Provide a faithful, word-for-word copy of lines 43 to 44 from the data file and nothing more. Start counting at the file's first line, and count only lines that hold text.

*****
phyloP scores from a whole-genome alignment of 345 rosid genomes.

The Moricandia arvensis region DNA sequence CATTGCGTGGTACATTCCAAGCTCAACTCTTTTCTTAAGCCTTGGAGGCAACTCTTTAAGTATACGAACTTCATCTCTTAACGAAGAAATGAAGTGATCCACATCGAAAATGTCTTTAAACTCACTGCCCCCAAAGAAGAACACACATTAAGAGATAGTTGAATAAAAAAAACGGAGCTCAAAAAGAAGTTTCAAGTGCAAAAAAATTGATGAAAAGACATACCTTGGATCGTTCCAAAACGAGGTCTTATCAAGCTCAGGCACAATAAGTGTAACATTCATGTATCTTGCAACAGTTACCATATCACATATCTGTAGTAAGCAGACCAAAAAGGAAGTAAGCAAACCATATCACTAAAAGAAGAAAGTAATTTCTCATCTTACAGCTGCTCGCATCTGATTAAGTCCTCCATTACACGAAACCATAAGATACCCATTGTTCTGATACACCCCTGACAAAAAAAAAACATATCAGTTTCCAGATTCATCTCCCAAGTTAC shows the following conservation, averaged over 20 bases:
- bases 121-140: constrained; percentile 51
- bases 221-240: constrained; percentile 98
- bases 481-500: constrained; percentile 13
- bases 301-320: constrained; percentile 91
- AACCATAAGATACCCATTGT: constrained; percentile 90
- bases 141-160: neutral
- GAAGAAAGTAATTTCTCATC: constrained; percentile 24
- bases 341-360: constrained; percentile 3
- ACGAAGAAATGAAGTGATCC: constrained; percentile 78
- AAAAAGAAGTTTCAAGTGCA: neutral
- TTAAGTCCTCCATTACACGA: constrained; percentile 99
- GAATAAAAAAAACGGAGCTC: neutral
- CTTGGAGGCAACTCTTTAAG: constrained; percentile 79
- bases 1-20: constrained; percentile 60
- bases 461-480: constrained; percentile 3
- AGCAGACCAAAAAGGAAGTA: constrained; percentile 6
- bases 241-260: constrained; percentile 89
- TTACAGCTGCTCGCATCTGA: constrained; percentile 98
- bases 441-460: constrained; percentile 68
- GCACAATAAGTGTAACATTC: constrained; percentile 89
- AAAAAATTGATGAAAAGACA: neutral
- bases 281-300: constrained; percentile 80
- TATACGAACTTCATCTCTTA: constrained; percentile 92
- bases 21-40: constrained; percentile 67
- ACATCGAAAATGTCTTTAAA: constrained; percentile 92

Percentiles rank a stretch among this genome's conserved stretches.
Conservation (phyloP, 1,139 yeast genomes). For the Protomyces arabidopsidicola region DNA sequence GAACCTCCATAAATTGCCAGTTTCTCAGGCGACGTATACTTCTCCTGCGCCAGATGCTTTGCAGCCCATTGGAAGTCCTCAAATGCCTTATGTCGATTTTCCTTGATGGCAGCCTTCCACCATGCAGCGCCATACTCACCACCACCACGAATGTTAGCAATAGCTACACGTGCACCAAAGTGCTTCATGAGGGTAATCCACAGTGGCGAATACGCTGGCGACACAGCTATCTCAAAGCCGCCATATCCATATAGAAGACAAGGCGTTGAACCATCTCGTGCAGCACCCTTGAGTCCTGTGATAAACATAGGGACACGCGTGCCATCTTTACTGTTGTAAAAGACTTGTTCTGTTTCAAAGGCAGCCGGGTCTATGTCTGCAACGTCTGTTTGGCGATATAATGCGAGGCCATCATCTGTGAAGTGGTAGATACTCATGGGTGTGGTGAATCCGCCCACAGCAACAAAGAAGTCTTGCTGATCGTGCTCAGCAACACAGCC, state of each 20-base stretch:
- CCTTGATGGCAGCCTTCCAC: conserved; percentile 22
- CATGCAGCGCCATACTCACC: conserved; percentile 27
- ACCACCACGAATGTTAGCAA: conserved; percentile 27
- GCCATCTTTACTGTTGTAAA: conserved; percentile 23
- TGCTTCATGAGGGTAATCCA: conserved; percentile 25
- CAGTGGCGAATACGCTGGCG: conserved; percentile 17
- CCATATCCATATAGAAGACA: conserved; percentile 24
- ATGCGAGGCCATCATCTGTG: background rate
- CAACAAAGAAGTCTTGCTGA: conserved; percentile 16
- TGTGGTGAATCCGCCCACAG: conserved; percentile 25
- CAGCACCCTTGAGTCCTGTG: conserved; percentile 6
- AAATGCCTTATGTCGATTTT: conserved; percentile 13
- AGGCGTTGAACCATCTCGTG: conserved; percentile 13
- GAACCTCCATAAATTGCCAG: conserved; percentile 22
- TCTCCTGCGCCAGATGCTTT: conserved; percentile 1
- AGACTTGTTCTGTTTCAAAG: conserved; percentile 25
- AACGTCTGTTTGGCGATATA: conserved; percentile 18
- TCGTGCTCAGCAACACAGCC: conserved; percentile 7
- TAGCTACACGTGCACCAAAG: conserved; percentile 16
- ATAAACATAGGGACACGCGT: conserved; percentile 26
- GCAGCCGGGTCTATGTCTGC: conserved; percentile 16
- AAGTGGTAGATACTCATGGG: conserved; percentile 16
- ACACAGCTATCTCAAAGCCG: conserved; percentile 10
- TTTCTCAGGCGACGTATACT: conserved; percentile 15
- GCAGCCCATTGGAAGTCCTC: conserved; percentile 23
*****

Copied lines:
- GAACCTCCATAAATTGCCAG: conserved; percentile 22
- TCTCCTGCGCCAGATGCTTT: conserved; percentile 1